TORONTO — Ontario has finalized its plans to expand the list of things accepted in blue boxes because it moves to standardize recycling programs across the province.

Environment Minister Jeff Yurek announced the federal government has concluded consultations and can move forward with a plan that has been in development for years.

It is going to standardize the blue box program across greater than 250 municipalities and shift the associated fee to operate it from communities to waste producers – a move it estimates will save $156 million a yr.

Yurek says this system will mean additional items can be accepted in blue boxes including plastic cups, foils, trays and bags.

Single use items comparable to stir sticks, straws, cutlery and plates can even be permitted in blue bins under the proposal.

This system can be phased in starting in 2023 in Toronto, London, Kenora, and the Town of Hawkesbury.

The province can even expand blue box services to more smaller and rural communities with populations under 5,000.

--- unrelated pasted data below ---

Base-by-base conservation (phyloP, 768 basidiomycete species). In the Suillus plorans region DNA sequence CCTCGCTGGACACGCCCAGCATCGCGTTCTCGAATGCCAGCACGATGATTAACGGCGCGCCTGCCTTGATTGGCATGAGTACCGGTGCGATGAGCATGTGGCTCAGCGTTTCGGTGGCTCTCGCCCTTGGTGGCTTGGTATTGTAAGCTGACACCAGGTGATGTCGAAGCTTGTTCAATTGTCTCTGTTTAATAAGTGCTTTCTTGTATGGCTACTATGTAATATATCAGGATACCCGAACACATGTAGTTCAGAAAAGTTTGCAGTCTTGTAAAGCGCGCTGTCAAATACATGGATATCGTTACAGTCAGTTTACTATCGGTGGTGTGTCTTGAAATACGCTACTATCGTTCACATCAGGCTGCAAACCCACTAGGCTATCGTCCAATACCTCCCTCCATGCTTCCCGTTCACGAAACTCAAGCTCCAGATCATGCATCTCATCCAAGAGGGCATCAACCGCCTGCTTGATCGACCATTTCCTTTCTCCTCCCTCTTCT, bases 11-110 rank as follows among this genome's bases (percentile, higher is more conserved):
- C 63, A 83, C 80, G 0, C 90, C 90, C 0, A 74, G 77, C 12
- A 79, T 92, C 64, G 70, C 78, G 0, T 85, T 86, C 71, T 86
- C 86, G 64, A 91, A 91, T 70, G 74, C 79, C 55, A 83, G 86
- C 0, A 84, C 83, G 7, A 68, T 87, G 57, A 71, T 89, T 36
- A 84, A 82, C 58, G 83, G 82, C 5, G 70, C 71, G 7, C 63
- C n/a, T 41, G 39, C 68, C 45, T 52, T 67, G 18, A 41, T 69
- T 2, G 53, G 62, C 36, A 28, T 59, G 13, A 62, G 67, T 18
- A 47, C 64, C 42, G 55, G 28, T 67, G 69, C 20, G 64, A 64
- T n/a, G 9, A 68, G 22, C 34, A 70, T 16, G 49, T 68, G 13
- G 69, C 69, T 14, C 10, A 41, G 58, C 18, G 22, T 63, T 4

It is usually pledging to expand the service to locations where it shouldn’t be provided, including apartment buildings, long-term care homes, schools and municipal parks by 2026.

Opposition critics have slammed the federal government for taking too long to implement the changes, but Yurek defended the timeline as realistic.

“After we checked out creating the blue box program we actually need to make the changes which can be going to be effective and really workable in the actual day world,” he said. “Not only what’s considered on a bit of paper.”

Yurek said Ontario’s overall waste diversion rate has stalled and about 70 per cent of recyclable materials proceed to find yourself in landfills.

“This may allow more Ontarians to recycle,” he said.

Green party Leader Mike Schreiner praised the initiative for streamlining the province’s recycling program, but said if Ontario desires to tackle the difficulty of plastic waste it must ban single-use plastic bottles and occasional cups.

Those items were left off a recent federal list of banned single-use plastics, he said.

“My fear is that Premier (Doug Ford) doesn’t understand that our plastic waste problem is reaching a crisis point,” Schreiner said in a press release. “I’m fearful that plastics will proceed to pile up in landfills, parks, and lakes.”


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